Traumatic brain injury (TBI) is a leading cause of death and disability worldwide. Management is challenging—both minor and severe TBI create significant difficulties for treating clinicians. Several typical questions confront the clinician regarding extent of injury and prognosis. Because there is such marked heterogeneity in TBI, predicting outcome is difficult, as is deciding on optimal treatment. For patients who survive severe TBI, some make a good recovery while others are left with severe neurological disability. In children, uncertainties about predicting outcome are even greater than in adults and are multifactorial [23]. There are increased difficulties in assessing both initial injury severity and outcome. Objective tools to better understand the degree of injury and to prognosticate are urgently needed.

Difficulties in assessing injury severity and outcome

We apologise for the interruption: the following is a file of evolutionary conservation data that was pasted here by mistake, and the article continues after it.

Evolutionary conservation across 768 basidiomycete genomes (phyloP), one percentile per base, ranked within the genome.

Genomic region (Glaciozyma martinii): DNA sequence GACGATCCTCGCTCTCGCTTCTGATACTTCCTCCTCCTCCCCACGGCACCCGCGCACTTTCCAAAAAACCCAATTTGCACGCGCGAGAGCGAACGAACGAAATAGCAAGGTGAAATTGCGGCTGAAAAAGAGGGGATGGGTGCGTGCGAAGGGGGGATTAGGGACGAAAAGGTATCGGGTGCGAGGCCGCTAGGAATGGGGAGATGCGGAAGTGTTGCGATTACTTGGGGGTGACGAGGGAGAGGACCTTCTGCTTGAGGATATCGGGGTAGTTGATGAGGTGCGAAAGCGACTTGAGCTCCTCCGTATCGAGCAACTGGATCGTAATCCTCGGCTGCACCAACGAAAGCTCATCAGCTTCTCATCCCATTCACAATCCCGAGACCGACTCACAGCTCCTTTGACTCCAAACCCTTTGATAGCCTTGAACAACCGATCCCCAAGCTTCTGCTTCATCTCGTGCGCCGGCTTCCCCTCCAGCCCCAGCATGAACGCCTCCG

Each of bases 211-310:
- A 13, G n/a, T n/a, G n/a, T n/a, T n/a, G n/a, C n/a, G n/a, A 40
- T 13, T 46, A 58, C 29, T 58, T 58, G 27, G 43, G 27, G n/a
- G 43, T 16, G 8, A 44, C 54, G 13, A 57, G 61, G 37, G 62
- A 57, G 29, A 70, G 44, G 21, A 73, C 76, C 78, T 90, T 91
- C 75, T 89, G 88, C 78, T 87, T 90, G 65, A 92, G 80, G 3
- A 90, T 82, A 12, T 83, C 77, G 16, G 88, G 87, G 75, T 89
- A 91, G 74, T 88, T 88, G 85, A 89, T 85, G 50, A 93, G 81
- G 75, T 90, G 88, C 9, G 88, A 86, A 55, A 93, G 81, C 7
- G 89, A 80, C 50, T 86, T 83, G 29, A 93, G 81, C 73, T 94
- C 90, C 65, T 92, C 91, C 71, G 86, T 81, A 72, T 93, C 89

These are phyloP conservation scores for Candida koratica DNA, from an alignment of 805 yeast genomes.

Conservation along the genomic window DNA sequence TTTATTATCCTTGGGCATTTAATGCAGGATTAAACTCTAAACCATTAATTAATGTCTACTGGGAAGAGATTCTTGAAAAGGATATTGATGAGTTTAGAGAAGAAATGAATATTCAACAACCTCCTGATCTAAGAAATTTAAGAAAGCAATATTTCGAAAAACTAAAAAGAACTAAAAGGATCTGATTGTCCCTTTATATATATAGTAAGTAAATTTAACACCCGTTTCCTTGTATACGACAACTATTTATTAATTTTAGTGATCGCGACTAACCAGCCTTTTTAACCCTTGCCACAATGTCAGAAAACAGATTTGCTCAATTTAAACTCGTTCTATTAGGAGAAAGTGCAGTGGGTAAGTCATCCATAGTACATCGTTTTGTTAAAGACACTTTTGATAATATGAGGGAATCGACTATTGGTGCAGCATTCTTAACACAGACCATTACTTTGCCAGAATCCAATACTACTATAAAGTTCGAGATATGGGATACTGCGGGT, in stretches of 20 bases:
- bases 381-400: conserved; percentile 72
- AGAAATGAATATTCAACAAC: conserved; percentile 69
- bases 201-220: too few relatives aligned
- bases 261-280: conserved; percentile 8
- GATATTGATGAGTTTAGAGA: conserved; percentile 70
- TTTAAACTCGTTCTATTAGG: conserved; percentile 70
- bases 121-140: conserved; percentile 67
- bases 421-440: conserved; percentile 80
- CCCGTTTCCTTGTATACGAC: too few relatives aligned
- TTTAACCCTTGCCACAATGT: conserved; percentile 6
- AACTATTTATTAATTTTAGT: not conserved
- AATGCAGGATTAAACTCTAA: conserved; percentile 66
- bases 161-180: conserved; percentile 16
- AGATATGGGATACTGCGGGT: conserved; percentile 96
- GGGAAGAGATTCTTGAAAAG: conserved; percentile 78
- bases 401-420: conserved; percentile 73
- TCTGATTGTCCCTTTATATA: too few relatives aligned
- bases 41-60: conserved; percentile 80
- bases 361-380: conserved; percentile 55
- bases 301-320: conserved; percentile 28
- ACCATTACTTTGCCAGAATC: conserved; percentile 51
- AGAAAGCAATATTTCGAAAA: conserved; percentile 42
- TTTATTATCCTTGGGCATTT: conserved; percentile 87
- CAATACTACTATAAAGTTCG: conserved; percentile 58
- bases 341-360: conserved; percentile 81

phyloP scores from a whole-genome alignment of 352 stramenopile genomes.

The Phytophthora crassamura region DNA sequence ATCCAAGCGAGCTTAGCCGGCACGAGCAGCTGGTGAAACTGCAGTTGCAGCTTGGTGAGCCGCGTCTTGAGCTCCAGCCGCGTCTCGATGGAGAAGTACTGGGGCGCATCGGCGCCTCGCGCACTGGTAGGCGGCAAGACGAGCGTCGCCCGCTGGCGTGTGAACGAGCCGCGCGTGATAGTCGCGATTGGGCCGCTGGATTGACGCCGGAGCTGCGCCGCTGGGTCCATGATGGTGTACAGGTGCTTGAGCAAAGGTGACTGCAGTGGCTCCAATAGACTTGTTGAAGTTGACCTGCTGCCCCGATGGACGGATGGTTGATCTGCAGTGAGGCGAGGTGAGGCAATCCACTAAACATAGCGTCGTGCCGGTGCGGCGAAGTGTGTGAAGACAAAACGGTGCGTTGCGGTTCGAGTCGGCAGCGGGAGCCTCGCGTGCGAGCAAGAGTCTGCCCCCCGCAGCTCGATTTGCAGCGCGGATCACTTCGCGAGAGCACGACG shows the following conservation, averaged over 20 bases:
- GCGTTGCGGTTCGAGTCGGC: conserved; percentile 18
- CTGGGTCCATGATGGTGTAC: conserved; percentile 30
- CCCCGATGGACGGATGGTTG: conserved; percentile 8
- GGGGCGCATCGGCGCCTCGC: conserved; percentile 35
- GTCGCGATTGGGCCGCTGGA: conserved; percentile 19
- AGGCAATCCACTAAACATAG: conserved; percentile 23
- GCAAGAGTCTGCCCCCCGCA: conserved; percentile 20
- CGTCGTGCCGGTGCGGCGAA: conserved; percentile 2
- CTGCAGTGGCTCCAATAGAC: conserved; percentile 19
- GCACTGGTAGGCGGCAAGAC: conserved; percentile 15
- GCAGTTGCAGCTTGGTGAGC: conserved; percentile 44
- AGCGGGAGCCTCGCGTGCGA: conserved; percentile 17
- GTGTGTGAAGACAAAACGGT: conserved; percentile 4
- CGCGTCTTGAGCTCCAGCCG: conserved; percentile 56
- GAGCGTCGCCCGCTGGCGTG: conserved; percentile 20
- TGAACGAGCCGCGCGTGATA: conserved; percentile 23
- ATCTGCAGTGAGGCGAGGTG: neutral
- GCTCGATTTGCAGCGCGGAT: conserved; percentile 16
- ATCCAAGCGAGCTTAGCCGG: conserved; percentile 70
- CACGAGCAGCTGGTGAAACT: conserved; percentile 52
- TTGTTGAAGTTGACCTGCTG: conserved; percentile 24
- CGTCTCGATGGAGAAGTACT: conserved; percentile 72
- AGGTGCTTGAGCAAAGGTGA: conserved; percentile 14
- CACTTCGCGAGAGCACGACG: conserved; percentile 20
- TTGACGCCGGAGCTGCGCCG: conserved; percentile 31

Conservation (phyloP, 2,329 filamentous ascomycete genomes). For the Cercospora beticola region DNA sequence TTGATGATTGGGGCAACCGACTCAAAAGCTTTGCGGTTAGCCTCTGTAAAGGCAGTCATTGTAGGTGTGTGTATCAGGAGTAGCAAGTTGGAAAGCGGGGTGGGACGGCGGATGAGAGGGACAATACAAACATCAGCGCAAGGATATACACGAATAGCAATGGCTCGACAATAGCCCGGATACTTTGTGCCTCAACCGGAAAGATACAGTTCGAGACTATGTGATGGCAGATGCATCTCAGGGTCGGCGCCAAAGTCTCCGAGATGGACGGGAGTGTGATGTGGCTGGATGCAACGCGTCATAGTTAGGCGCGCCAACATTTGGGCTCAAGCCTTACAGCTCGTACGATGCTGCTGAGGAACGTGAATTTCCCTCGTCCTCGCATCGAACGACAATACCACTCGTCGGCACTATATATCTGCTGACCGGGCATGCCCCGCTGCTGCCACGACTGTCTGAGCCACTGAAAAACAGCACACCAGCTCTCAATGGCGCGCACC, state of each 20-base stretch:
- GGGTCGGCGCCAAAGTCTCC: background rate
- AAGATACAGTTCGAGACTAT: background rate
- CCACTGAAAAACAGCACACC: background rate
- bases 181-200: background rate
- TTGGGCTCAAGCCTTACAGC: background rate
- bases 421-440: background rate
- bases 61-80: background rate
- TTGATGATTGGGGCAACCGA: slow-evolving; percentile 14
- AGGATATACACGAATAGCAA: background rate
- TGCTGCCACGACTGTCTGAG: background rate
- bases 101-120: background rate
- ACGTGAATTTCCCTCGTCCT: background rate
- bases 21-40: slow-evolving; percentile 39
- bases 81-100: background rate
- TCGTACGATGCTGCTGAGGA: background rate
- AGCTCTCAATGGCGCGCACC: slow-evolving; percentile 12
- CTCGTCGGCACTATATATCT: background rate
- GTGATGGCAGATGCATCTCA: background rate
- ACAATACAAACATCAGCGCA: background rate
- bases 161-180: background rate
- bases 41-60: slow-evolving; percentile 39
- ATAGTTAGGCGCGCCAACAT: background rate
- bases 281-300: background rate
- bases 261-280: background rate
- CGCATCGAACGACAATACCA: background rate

Clinical examination has limited ability to assess injury severity or predict outcome. Patients with mild head injury usually have few clinical symptoms but may be at risk of later deterioration. Even in the absence of neurological deterioration, many patients suffer long term sequelae. For patients with severe TBI, various determinants of primary and secondary injury confound the relationship between the initial clinical examination and outcome. Sedation and ventilation in the intensive care unit further reduce the usefulness of the clinical examination. Imaging of the brain fares little better. Computerized tomography (CT) scanning of the brain has a low sensitivity for detecting diffuse brain damage, and although magnetic resonance imaging (MRI) is more sensitive, it is usually difficult to scan ventilated, often hemodynamically unstable patients, and MRI will not likely be used widely in the assessment of patients with mild TBI. Monitoring the brain may provide more information about pathophysiological disturbances after TBI but have limited sensitivity and specificity. These include monitoring for intracranial pressure (ICP), cerebral perfusion pressure, brain oxygenation, cerebral metabolism, and cerebral hemodynamics [1, 2, 3, 15, 16, 29, 70]. None of these predict outcome or clinical deterioration with sufficiently high accuracy to be reliable on their own.